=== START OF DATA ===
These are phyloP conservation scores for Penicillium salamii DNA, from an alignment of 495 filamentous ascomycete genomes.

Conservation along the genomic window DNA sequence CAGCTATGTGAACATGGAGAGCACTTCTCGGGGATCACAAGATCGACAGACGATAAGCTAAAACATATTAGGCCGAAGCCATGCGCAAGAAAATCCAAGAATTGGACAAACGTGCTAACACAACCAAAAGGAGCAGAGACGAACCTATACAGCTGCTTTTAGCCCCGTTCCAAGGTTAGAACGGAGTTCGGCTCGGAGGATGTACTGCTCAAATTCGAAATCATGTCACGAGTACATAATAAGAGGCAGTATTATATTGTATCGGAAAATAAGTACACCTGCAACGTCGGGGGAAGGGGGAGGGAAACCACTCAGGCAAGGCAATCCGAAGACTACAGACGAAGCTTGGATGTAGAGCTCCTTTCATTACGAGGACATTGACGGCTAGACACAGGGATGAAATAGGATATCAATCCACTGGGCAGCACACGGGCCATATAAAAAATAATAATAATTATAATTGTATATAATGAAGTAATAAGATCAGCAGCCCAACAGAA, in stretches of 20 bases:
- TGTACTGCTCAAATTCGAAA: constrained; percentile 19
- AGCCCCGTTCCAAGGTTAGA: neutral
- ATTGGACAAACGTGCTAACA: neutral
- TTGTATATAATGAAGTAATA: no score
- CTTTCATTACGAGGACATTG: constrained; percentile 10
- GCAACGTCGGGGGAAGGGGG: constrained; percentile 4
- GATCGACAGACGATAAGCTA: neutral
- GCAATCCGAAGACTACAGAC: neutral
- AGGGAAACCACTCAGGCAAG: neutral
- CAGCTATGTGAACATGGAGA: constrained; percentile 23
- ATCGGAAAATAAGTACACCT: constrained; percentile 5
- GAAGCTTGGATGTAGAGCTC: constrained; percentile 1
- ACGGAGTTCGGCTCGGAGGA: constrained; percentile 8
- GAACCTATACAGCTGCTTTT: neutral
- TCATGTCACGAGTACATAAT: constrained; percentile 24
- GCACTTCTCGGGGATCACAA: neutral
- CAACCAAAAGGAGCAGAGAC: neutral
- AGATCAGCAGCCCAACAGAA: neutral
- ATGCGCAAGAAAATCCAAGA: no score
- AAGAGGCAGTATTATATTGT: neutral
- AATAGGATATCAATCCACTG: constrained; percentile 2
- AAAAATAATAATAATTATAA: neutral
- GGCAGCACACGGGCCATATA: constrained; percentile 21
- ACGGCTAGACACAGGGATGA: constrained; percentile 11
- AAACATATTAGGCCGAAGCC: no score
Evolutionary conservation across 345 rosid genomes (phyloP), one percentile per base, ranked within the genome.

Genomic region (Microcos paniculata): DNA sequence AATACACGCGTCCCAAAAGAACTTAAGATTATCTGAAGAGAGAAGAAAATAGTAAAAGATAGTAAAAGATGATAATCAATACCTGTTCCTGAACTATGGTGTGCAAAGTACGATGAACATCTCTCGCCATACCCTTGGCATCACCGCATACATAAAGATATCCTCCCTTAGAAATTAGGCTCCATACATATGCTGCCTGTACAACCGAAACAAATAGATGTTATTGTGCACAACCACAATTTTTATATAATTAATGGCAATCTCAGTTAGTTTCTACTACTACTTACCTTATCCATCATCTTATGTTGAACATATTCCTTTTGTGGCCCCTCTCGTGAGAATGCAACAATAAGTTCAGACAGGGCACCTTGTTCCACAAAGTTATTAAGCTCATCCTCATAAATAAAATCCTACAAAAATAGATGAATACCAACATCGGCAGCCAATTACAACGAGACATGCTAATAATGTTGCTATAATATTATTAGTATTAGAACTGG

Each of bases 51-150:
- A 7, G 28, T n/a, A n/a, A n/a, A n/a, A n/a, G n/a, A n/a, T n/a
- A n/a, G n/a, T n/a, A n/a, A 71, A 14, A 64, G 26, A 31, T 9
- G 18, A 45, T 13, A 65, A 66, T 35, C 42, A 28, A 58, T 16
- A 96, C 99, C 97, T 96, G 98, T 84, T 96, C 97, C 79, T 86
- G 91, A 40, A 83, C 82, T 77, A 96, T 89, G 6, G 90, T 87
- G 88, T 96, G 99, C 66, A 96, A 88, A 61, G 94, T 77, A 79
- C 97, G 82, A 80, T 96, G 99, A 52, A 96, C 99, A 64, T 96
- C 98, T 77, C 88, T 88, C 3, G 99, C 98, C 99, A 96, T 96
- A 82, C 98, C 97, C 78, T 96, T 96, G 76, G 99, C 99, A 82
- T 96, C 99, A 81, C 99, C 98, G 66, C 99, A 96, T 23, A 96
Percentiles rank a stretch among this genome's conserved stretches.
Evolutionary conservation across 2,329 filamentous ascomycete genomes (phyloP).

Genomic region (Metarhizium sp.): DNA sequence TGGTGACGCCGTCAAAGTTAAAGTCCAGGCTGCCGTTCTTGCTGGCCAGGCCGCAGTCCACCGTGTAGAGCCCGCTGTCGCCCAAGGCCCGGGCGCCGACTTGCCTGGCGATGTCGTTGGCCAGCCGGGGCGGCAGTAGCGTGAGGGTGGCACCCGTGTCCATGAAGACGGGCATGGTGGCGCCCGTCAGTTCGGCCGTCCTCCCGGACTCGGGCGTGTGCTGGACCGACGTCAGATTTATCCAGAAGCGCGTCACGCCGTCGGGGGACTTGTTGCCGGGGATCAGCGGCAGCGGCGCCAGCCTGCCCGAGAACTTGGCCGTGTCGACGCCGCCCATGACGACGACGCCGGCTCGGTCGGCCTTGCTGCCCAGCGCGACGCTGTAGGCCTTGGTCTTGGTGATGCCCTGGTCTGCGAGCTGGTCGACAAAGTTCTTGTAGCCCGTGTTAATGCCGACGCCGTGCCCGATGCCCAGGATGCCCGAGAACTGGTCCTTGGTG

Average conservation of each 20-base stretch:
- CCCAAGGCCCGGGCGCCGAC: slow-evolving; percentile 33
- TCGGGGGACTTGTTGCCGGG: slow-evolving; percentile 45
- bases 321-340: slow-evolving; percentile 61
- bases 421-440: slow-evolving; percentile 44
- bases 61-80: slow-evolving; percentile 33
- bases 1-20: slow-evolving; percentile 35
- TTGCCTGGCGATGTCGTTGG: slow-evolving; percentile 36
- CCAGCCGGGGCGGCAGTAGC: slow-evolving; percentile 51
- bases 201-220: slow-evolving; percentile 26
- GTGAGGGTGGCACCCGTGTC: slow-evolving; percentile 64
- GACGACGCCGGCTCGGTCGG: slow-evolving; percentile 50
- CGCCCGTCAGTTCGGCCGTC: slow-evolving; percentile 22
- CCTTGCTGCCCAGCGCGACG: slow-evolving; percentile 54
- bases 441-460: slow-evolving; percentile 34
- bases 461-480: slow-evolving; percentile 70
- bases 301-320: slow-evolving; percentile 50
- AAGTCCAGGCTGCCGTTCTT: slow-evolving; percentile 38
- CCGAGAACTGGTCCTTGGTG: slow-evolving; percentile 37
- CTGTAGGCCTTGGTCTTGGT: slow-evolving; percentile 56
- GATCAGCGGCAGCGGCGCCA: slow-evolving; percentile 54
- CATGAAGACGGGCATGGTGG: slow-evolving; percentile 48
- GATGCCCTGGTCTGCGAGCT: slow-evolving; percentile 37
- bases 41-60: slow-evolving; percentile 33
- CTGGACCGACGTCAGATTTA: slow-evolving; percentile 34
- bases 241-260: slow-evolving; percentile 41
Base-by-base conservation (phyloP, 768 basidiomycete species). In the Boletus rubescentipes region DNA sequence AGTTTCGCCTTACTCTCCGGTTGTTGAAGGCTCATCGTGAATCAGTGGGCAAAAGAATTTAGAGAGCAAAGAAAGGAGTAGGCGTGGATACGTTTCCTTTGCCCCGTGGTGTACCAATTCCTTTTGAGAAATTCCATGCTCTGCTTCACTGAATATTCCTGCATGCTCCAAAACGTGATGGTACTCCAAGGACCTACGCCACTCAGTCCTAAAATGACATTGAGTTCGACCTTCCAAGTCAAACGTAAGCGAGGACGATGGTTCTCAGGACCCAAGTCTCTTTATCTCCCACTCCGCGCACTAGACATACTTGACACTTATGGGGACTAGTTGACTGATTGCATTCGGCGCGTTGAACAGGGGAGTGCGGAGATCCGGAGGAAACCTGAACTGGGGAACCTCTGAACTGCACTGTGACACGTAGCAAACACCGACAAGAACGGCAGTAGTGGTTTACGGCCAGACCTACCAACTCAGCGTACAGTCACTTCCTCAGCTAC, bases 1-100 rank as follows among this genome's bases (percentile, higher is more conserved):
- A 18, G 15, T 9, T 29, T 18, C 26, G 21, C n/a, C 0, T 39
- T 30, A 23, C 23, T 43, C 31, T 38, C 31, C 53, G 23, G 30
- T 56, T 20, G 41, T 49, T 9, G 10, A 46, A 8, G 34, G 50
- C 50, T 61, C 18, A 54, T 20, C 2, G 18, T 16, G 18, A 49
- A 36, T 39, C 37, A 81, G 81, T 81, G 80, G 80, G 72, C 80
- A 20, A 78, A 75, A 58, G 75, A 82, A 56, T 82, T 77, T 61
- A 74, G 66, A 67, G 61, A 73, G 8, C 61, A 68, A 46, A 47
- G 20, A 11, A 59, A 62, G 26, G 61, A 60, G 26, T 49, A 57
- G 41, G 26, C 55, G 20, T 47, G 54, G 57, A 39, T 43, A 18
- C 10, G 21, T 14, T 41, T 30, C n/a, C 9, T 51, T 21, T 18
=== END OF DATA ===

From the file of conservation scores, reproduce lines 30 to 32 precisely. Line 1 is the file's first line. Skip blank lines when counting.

Each of bases 51-150:
- A 7, G 28, T n/a, A n/a, A n/a, A n/a, A n/a, G n/a, A n/a, T n/a
- A n/a, G n/a, T n/a, A n/a, A 71, A 14, A 64, G 26, A 31, T 9